May 23rd, 2011 | Published in China - Cultural Differences
Last year at about this time, I was moving into a friend’s apartment to stay for the month of June while he went back to his home country (Camaroon) to see his family. My friend was another foreign teacher at the college, and he had long paid for his own apartment in the city center, even though the college also provided housing on campus for us foreign teachers.
The place was pretty spartan. He had two bedrooms, a kitchen, a small bathroom with no hot water and a dining room slash living room. He had furnished the apartment with a folding aluminum table in the kitchen, about five blue plastic stools, a more than 10-year-old bed in the bedroom, a typewriter stand with a computer on it next to the bed, a TV on a TV stand in the corner of the bedroom, and a bamboo mat on the floor of the second bedroom. There was a poster of a young Chinese pop-star-looking model half torn off the wall of the second bedroom (left by the previous resident) and a laminated picture of a Chinese woman that a student of his had cut from red paper. Aside from a refrigerator that stood in the kitchen with a bowl sitting on top of it, and built-in closets full of clothes, that was all that he had in the apartment. He had lived there for more than a year.
Despite the black hole of charm that this apartment represented, however, it was an improvement from my previous living situation. The apartment I had on the college campus was old and unclean, and located too far from the city. So I was glad to move into my friend’s apartment in the city.
His apartment quickly proved to be not to my liking, though, mostly due to a serious roach problem. I remember one night in particular that I was spending with my girlfriend at the time, after we entered the apartment I turned on the light, and then quickly turned it off again. “Are you afraid of cockroaches?” I asked her in Chinese.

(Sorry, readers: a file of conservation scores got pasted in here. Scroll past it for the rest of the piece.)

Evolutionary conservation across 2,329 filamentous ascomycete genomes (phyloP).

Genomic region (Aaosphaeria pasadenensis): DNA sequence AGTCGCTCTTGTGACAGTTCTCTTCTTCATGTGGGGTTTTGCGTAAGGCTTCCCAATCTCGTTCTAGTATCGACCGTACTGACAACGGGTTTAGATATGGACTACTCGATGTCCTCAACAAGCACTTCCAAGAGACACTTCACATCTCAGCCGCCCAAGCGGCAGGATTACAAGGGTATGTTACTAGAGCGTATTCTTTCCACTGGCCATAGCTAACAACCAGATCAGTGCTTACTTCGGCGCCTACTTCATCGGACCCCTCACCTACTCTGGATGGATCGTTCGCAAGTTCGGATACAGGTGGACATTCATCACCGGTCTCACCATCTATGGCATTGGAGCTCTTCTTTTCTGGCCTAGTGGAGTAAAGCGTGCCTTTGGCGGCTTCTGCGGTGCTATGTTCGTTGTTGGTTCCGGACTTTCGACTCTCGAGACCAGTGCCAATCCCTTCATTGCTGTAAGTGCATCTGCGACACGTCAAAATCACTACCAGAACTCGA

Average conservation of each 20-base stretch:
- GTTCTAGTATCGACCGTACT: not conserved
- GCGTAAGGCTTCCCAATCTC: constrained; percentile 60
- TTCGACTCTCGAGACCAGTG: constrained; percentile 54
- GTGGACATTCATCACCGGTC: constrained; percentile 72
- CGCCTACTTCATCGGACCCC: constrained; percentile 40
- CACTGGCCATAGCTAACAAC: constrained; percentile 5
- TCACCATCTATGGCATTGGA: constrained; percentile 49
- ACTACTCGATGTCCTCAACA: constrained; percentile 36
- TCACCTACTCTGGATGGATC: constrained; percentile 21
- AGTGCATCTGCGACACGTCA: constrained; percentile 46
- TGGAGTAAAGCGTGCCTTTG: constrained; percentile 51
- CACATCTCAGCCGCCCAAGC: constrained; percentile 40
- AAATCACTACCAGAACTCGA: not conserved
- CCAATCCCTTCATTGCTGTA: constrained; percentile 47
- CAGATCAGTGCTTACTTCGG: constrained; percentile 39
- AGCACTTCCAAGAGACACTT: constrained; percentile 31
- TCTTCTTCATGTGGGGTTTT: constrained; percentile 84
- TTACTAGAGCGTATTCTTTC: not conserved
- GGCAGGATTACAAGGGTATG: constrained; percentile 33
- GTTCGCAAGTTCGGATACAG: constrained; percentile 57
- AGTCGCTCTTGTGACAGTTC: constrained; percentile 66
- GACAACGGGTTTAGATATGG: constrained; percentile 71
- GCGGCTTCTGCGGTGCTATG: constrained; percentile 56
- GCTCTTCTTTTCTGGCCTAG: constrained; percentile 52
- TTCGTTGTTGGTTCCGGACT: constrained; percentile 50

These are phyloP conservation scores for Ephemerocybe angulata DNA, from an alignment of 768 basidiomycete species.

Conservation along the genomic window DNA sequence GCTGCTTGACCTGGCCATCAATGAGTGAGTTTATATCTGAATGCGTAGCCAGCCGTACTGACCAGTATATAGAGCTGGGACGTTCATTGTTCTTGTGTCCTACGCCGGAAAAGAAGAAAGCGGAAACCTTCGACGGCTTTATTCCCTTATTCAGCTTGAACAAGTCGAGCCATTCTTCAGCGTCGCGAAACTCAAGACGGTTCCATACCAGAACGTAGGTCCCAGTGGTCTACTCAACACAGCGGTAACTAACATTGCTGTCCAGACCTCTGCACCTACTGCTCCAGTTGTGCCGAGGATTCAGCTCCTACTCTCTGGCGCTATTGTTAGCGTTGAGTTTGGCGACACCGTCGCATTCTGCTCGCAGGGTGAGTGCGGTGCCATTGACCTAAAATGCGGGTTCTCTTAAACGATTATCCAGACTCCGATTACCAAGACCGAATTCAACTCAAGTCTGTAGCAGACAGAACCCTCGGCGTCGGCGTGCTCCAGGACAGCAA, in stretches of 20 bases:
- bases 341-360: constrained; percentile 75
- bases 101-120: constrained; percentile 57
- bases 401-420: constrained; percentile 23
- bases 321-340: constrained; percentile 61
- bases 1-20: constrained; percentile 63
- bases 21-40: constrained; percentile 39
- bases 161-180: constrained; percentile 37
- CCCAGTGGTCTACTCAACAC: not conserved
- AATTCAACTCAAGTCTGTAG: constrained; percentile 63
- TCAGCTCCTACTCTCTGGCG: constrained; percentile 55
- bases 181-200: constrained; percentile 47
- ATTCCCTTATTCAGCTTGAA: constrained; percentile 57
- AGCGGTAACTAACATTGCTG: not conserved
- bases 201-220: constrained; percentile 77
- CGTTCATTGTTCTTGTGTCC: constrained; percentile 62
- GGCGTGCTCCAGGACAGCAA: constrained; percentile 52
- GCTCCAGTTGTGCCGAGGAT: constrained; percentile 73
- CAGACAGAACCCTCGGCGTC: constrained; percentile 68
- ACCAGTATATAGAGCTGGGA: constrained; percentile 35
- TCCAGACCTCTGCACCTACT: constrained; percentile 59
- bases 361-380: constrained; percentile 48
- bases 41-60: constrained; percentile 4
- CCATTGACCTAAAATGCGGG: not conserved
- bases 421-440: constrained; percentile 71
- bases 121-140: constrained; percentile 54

“Yes,” she said.
“Wait outside for a minute,” I said. She stepped outside, I went back in, turned on the light, killed as many Cheeto-sized roaches as I could before they all scattered out of sight (about three or four), and then poked my head out the door. “OK, you can come in now,” I said.
After that, I simply decided to move into the newest building I could find in the city. This is an urge I have never had before in any place. I’ve always gravitated towards old places, places that I thought had more of an austere look and seemed a bit weathered. But that changed after I dealt for a while with dirt, roaches, rats and bats. I became a lover of new things, and in this way came to understand, to some degree, not to romanticize poverty or to intuitively reject development as an idea.
This is all a rambling way to introduce the place where I now live, which is called “Sunny City”. Before I moved in here the place looked ridiculous to me: about 20 brand-new apartment buildings in a huge cluster, built on top of an underground shopping mall. The buildings are all around 20-stories, which by my reckoning means there are around 2,000 or more apartment units, which is pretty vast. The grounds are all nicely landscaped and well tended. There is at-your-door garbage pickup. There are security cameras. Like most Chinese construction, the buildings are already showing signs of wear and deficient building — there’s a crack in the wall of my bedroom, and for some reason for months all the kitchen fans on this side of the building seemed to blow backwards directly into my apartment through my kitchen fan. So that was awesome. But other than that, it’s mostly OK. I haven’t killed any roaches or wild animals in my home for a year, which has been very nice.
But there is one thing that is maddening about the place — one thing that I realized recently would never be accepted in the U.S.: the noise.
The thing about Sunny City is that the buildings were considered complete before any of the apartments’ interiors had been designed or built. Half of the apartments in the park haven’t been sold or lived in yet. That means that even though there are already a ton of people living here, every time an apartment is sold it must be built on the inside. They are selling these fuckers a la carte. And building an apartment’s interior is, it turns out, very loud.
Last weekend they were resurfacing a wall in a unit just below mine, which mean that there was a guy with a hammer and chisel taking the tiles and the concrete binding agent off the wall, and it took him four days. He started at 7:45 every morning. I know this because the noise sounded like it was right next to my head, and it was impossible to sit in my apartment without feeling like I was going nuts when the chiseling was going on. It lasted about six hours each day. No writing happened on those days. At one point I resorted to picking up a corner of my very heavy bed and slamming it on the floor, in the hope that it might make him stop (yes, clearly illogical).